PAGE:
At first glance, it almost sounds crazy. Can we really take carbon dioxide emissions from an industrial plant and store them underground? To find out, research is currently taking place to test if such an idea is not only viable but safe, and prove that to the public. By Jonathan O’Callaghan This approach is known as carbon capture and storage (CCS) and it’s been around for decades but has never really taken off. In its recent reports, however, the UN Intergovernmental Panel on Climate Change (IPCC) said that CCS could have a key role to play if we’re going to meet our climate
The Quelccaya Ice Cap in Peru’s Canchis province is the world’s largest tropical glacier, but it has been melting steadily — a harbinger of climate change.
Alarmed by the threats from wind energy farms to birds, including migratory birds and raptors, a panel of forest experts of India’s environment ministry has now suggested a series of measures to be adopted by all the wind power companies in India for ensuring the protection of birds. For instance, it has suggested painting the vane tips of wind turbines orange, to prevent birds from flying into the turbines. The requirement for such measures has increased as the world is moving away from fossil fuel and towards renewable energy, mainly wind and solar power, to avoid the worst effects of climate change.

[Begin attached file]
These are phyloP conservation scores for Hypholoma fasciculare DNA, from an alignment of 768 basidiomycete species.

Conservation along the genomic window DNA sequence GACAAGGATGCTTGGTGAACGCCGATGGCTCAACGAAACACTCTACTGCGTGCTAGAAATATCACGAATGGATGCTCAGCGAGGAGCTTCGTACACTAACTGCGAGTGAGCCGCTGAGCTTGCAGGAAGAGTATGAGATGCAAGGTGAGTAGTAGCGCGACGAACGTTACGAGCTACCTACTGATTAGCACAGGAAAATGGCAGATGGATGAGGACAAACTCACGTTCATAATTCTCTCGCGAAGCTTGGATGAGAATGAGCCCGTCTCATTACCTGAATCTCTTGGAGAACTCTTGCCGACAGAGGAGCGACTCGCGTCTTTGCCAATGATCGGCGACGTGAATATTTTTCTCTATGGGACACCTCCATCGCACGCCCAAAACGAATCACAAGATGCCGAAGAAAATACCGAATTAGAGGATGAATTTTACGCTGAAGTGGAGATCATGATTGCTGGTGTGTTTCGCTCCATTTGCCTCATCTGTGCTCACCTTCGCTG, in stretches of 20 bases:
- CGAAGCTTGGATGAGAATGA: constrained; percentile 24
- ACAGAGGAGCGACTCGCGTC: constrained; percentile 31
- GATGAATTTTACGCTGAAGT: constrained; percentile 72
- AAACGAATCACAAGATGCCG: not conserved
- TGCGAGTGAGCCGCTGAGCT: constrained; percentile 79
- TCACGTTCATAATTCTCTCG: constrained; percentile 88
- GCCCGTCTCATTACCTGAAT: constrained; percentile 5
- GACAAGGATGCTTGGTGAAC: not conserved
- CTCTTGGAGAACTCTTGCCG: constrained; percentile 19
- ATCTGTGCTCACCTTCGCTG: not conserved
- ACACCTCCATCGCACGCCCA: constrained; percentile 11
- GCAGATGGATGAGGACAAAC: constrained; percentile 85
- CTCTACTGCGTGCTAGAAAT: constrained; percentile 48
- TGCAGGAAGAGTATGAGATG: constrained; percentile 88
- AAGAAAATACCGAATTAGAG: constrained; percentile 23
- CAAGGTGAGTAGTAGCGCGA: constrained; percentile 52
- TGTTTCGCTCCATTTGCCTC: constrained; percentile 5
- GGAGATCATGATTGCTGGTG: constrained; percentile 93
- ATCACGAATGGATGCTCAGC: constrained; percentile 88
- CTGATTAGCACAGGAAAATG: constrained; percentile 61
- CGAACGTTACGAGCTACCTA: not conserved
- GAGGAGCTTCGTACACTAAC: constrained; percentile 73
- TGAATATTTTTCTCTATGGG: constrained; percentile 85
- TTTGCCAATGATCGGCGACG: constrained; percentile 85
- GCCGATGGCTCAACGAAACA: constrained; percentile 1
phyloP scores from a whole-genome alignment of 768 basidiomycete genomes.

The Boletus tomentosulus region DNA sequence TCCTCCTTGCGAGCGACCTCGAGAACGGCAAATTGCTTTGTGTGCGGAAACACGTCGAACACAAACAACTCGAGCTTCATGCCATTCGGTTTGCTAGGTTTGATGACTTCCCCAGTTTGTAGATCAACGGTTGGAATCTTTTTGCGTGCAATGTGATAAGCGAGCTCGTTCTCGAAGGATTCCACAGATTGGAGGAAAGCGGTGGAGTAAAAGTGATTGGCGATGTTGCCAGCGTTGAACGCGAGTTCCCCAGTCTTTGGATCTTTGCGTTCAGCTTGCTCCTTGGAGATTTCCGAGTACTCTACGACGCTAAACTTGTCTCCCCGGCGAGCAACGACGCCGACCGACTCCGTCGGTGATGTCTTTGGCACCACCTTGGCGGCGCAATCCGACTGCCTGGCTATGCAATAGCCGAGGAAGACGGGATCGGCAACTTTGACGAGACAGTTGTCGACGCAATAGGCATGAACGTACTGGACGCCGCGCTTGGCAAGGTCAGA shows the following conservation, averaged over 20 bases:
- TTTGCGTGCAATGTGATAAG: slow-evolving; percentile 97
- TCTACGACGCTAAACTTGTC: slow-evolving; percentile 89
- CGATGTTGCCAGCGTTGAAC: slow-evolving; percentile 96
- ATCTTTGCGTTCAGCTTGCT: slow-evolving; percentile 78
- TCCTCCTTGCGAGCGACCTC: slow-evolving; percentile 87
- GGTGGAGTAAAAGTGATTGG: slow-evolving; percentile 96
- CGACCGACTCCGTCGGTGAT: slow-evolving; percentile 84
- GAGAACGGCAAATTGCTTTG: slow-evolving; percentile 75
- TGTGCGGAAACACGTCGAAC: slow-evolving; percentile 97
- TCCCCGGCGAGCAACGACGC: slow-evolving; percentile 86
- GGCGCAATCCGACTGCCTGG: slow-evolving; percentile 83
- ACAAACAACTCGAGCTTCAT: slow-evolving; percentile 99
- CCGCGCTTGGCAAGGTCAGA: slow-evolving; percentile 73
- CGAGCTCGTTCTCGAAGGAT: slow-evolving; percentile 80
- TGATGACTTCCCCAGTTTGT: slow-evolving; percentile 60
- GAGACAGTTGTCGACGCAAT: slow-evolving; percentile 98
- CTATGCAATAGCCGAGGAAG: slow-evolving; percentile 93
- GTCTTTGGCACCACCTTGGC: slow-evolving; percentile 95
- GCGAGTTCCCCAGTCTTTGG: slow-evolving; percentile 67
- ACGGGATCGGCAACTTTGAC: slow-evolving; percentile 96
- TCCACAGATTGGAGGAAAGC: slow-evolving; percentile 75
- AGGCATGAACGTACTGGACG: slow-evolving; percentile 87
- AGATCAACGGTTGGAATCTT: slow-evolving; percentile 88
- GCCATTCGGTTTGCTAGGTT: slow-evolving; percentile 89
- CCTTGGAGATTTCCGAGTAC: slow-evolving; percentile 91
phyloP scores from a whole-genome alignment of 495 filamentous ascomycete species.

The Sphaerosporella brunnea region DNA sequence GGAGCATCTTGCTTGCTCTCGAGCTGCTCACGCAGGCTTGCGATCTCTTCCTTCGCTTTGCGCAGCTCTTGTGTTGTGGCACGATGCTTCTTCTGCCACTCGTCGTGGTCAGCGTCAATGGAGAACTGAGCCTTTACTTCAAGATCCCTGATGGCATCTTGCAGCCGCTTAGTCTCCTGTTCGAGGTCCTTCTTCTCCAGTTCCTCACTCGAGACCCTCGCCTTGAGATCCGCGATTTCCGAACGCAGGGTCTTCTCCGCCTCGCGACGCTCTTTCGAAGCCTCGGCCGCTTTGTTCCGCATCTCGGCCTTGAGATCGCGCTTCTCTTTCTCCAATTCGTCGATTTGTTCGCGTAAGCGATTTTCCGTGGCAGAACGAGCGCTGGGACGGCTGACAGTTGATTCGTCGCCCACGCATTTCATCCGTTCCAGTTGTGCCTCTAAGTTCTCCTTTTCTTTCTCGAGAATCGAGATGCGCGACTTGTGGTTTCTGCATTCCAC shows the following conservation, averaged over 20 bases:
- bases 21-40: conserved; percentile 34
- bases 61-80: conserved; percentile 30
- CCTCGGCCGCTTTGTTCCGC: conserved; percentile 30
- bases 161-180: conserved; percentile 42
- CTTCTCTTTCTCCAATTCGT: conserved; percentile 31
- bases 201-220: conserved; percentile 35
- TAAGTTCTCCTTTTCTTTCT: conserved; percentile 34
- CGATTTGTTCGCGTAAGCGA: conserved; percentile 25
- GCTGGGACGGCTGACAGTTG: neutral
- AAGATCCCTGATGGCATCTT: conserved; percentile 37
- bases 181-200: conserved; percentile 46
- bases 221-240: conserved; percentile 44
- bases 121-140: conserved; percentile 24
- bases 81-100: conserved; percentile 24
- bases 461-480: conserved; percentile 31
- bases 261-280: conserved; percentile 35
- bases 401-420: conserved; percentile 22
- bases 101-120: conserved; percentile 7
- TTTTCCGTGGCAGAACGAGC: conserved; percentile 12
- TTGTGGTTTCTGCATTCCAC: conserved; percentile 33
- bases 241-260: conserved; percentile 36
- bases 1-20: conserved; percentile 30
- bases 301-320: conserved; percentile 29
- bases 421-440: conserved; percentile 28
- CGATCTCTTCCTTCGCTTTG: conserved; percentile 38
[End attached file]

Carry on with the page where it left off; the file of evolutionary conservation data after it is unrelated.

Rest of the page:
Geothermal energy is not new to India. As early as 1973, the Indian government submitted a report on geothermal hotspots of the country. This happened after the Geological Survey of India (GSI) performed shallow drilling exploration, which showed the potential hot springs and geothermal locations. It is estimated that India has the potential to generate 10 GW of geothermal power.
After three years of declining coal production, China has suddenly seen a rise in both its production and consumption. While analysts debate whether this is a mere blip in an overall declining trend of coal use, the rest of Asia is also caught in the midst of a strange debate where the death of coal is being celebrated while, at the same time, official consensus seems to be that coal will continue to be a large part of future plans.